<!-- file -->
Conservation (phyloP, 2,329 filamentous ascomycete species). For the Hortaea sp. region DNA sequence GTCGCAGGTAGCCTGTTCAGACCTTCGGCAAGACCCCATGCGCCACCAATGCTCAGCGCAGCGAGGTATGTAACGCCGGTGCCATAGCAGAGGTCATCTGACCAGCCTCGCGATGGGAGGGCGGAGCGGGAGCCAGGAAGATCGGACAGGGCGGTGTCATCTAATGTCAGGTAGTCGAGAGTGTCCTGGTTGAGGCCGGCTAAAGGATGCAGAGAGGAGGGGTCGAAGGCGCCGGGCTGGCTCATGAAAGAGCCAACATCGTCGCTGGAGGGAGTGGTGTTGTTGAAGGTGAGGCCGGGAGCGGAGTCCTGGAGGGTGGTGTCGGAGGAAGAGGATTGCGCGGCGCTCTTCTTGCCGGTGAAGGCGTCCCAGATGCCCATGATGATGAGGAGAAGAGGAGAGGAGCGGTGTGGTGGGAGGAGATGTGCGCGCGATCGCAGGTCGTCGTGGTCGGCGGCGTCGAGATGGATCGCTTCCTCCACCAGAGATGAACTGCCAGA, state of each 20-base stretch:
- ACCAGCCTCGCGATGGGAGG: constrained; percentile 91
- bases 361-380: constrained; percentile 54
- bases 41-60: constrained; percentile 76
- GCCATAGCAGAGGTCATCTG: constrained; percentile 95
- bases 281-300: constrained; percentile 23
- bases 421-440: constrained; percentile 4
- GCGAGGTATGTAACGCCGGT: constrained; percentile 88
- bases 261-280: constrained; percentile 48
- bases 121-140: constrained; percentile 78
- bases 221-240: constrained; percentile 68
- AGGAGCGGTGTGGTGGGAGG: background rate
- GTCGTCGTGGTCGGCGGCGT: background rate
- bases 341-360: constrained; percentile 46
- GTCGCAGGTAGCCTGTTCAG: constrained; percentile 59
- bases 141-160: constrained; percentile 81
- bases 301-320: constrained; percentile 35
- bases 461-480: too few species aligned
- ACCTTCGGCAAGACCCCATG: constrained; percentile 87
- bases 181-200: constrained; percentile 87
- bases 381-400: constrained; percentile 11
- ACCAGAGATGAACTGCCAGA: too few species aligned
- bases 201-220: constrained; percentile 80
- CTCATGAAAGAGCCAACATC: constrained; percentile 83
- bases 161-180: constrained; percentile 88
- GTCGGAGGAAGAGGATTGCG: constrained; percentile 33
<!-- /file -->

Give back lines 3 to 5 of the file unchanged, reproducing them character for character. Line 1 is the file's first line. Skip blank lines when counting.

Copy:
- bases 361-380: constrained; percentile 54
- bases 41-60: constrained; percentile 76
- GCCATAGCAGAGGTCATCTG: constrained; percentile 95